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    11 October 2017

     

    The FHKI Welcomes the Pragmatic and Comprehensive Supporting Measures On I&T 

    Announced in the Policy Address 


    Chief Executive Carrie Lam today (Wednesday) announced her maiden Policy Address, which Federation of Hong Kong Industries (FHKI) Chairman Jimmy Kwok considers it comprehensive and pragmatic, and that the new administration is adamant in shouldering the responsibility in the areas of governance, economic development, housing, education and healthcare.

     

    As the Policy Address sets out dedicated measures on a number of core issues in Hong Kong, in particular stipulating the importance of the development of innovation and technology (I&T) and design related fields and rolling out tax concession policies, Mr Kwok believes that these measures would be instrumental in enhancing the competitiveness of Hong Kong’s business landscape and sustaining the development of the economy and society as a whole.

     

    Mr Kwok says, “Not only will the Chief Executive personally lead a high-level, inter-departmental Steering Committee on Innovation and Technology to examine and steer measures relating to I&T and smart city developments, she also set a goal to double the domestic R&D expenditure as a percentage to the Gross Domestic Product from the current level of 0.73% to 1.5% over the next five years. This truly exemplifies the Government’s resolve in jumpstarting Hong Kong’s lackluster I&T development in which we are very pleased to see.”

     

    Mr Kwok is also glad to see that the Policy Address has answered to the FHKI’s call for promotion of I&T through comprehensive and pragmatic measures. Policies announced by the Government today covers a range of issues such as resources for research and development (R&D), capital, talents, infrastructure, legislation review and government procurement. 

     

    “As for encouraging enterprises’ investment in R&D, the Government proposes the first   HK$2 million eligible R&D expenditure will enjoy a 300% tax deduction with the remainder at 200%. We are particularly upbeat as we have been advocating for such tax incentive for more than ten years,” Mr Kwok adds. As a big supporter of this, the FHKI will proactively encourage its members and the industry to make use of these policies and measures, so as to achieve transformation and upgrading and solidify Hong Kong’s economic foundation.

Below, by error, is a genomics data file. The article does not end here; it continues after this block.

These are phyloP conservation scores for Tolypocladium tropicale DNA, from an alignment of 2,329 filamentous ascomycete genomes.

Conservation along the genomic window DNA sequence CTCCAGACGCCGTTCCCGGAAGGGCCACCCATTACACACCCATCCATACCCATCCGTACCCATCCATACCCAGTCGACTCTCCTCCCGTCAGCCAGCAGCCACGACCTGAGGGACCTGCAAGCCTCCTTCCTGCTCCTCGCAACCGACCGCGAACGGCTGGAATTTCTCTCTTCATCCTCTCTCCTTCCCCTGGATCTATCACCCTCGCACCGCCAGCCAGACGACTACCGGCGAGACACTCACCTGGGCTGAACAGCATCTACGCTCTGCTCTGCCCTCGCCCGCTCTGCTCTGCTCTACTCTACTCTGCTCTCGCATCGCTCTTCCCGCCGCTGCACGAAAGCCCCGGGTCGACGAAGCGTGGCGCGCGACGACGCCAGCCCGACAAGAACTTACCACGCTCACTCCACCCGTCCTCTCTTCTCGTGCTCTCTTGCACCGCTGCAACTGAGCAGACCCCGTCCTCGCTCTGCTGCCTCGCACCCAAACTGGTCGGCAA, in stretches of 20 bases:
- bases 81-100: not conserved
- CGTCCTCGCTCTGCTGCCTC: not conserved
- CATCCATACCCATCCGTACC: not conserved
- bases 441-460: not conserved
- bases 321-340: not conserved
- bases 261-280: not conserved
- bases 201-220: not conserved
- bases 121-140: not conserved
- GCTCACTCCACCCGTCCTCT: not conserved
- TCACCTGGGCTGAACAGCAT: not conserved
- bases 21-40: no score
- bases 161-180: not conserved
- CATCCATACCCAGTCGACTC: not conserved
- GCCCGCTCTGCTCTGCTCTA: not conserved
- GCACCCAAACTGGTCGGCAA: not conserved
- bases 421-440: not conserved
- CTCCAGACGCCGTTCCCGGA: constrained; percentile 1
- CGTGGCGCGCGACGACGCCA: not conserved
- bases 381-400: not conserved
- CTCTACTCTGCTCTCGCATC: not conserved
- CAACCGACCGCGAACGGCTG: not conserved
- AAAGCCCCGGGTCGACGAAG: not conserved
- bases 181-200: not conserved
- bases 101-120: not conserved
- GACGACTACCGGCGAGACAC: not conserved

Regarding the two-tier profits tax system which was previously highlighted by the Chief Executive, the profits tax rate for the first HK$2 million of profits of enterprises will be halved from 16.5% to 8.25%, which proved to be even lower than expectation. Mr Kwok expects the new system will effectively lighten the tax burden on micro, small and medium enterprises and startups, which gives them an opportunity to re-invest their limited profits and further expand their businesses.

     

    Mr Kwok continues, “Apart from enhancing Hong Kong’s overall competitiveness through the abovementioned tax policies, the Government is also channeling additional resources into R&D, including putting forward the HK$500 million Technology Talent Scheme, HK$3 billion studentships for postgraduate research programmes, and the HK$2 billion Innovation and Technology Venture Fund for supporting startups. I believe all these will not only attract local and overseas investors and startups to station their businesses in Hong Kong, which in turn would help to enrich the overall business environment, they also help to enhance Hong Kong’s long term I&T competitiveness and diversification, and thereby lowering the city’s leverage on external environment.”

     

    Furthermore, apart from attracting more youngsters to join I&T and related industries to soften the issue of labour shortage, he hopes that these policies will help them to climb up the social ladder and improve their livelihoods by offering more diversified education and career opportunities.

     

    As for human resources and labour policies, the Policy Address proposes to prolong the statutory maternity and paternity leaves in which Mr Kwok suggests that, in view of the allocation of manpower, such issue should first be discussed in the Labour Advisory Board for reaching a consensus among the employees and employers. Meanwhile, as far as the offsetting mechanism of the Mandatory Provident Fund is concerned, the FHKI will continue to proactively work with all stakeholders and seek a proposal that takes into account the interests of both employers and employees as well as the affordability of micro, small and medium enterprises.

     

    Mr Kwok goes on to point out that, as the Commission for the Planning of Human Resources, chaired by the Chief Secretary for Administration, is set to commence operation by early next year, the Commission should consolidate the resources and efforts of the Government and various sectors, such as the business, education and professional sectors as soon as practicable, and collectively formulate and roll out effective policies on human resources in a holistic manner that are tailored to Hong Kong’s needs.

     

    The Policy Address also mentions that, with local workers’ employment being prioritised, the Government will explore with stakeholders of industries that are heavily shorthanded the possibility of increasing imported labour on an appropriate and limited scale, so as to relieve the pressure of labour shortage and recruitment difficulty for some industries. The FHKI welcomes and supports these proposals.

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